Solomon & Hoover CPAs, PLLC Blog - Financial Guidance to Help Your Business Succeed

Solomon & Hoover CPAs, PLLC Blog

Financial Guidance to Help Your Business Succeed

Archive for November, 2012

While growth and profitability are good measures of your business’s success, cash flow may better reflect its overall health. Cash flow is what allows you to meet current financial obligations — to employees, vendors and other creditors — and without it your company’s future is uncertain.

In fact, many of the businesses that failed during the recent economic downturn can blame cash-flow problems such as low collection rates or the inability to secure lines of credit. You can keep this from happening to your business if you understand how your decisions affect the availability of funds.

2 Analytical Tools

Two tools enable you to analyze your business’s cash flow:

1. Detailed budget. Maintaining a detailed budget for all expenditures can be tedious, but it’s essential to good cash flow management. Budget items should tie into and support overall business objectives. If you can’t demonstrate how an item supports a specific goal, question its inclusion. Such scrutiny helps you avoid unnecessary spending and makes more cash available for higher priorities.

Keep in mind that your budget is useful as an analytical tool only if it accurately reflects current spending. So update it regularly.

2. Cash flow statement. This statement is designed to report your business’s net increase or decrease in cash. It factors in the cash inflows and outflows of daily business operations, asset purchases and sale proceeds, and financing activities. Because it excludes noncash accounting items, it can help you pinpoint cash flow problems.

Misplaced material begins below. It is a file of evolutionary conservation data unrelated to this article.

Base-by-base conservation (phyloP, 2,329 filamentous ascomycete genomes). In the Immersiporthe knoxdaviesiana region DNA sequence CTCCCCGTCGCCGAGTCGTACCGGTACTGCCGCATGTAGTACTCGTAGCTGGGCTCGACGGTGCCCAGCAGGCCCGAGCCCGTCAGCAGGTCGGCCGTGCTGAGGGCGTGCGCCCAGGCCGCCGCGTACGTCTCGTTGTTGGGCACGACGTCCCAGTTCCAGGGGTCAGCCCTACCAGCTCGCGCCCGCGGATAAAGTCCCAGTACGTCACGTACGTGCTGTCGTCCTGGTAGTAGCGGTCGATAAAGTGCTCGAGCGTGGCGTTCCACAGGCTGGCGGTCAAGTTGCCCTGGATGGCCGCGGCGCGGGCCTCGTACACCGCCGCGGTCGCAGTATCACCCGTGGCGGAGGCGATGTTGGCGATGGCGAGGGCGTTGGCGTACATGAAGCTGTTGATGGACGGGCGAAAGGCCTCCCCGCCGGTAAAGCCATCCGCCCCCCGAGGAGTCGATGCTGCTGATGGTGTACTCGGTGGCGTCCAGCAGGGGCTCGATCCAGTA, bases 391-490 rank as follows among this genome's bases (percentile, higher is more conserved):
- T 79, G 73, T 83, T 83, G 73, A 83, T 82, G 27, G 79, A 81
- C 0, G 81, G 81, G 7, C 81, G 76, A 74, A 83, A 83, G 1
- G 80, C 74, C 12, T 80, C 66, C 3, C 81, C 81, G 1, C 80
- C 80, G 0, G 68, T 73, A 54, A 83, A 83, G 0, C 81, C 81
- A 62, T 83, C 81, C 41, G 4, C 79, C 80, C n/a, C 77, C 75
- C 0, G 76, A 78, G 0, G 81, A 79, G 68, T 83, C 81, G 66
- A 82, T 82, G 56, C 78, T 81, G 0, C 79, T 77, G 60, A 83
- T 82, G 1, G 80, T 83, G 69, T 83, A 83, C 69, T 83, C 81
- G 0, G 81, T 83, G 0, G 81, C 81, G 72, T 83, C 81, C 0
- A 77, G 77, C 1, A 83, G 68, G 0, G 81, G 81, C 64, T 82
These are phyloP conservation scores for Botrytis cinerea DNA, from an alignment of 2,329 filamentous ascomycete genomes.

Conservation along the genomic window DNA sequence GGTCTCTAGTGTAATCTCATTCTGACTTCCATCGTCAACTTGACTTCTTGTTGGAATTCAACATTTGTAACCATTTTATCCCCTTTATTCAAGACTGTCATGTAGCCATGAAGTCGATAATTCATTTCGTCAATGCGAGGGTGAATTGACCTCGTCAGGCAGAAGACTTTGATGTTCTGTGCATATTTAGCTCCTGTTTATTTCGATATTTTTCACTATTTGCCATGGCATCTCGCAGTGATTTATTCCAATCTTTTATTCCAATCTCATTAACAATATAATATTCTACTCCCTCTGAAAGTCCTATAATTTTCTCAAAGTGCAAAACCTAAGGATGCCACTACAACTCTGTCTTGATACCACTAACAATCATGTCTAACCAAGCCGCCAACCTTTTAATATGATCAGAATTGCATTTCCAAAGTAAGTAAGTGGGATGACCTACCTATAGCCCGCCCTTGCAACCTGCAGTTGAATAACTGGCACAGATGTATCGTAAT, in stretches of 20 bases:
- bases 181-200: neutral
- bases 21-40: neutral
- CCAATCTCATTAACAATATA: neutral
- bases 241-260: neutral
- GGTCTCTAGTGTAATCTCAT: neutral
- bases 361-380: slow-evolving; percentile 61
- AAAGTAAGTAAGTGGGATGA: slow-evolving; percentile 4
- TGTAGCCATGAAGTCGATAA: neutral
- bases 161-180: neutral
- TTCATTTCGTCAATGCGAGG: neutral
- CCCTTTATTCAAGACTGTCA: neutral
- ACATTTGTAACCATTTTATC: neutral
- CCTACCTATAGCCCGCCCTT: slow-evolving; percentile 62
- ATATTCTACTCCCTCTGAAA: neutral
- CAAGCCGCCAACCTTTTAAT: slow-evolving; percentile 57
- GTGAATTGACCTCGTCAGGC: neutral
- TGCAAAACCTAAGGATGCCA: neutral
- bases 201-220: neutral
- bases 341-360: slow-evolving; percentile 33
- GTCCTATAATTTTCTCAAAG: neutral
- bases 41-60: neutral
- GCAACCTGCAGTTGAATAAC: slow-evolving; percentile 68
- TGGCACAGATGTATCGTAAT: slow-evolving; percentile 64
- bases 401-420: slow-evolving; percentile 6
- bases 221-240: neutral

Cash flow statements are particularly useful when prepared monthly. This won’t be difficult if you have accounting software and use your budget as an initial input.

Cash opportunities

Once you know how your cash flows, look for opportunities to improve that flow. For many businesses, such opportunities lie in their accounts receivable department.

To minimize the risk of slow collections, conduct credit and reference checks on new customers and require them to provide deposits on orders or services to be rendered. Promptly send invoices to customers — by e-mail for faster delivery — and offer discounts for early payments. Also, don’t wait until accounts are 60 to 90 days late before contacting customers.

For more tips on improving cash flow, see the sidebar “Shortening the cash operating cycle.”

Balancing act

Cash-flow management can be a high-wire act. You can’t forgo growth. But as you grow your business, you’ll naturally have more operational costs, which will hamper cash flow. For help in striking the right balance, talk to your financial advisor.

Sidebar:  Shortening the cash operating cycle

For many businesses, the key to managing cash flow is to shorten the cash operating cycle. Consider doing the following:

  • Increase prices.
  • Lower inventory by writing off obsolete items.
  • Stretch payments on accounts payable.
  • Cut operating expenses.
  • Minimize taxes through effective tax planning

© 2012 Michele M. Hoover, CPA. Alexander & Hoover, P.A., Certified Public Accountants, specializes in providing a wide range of diversified accounting, tax, finance, and consulting services to individuals and businesses.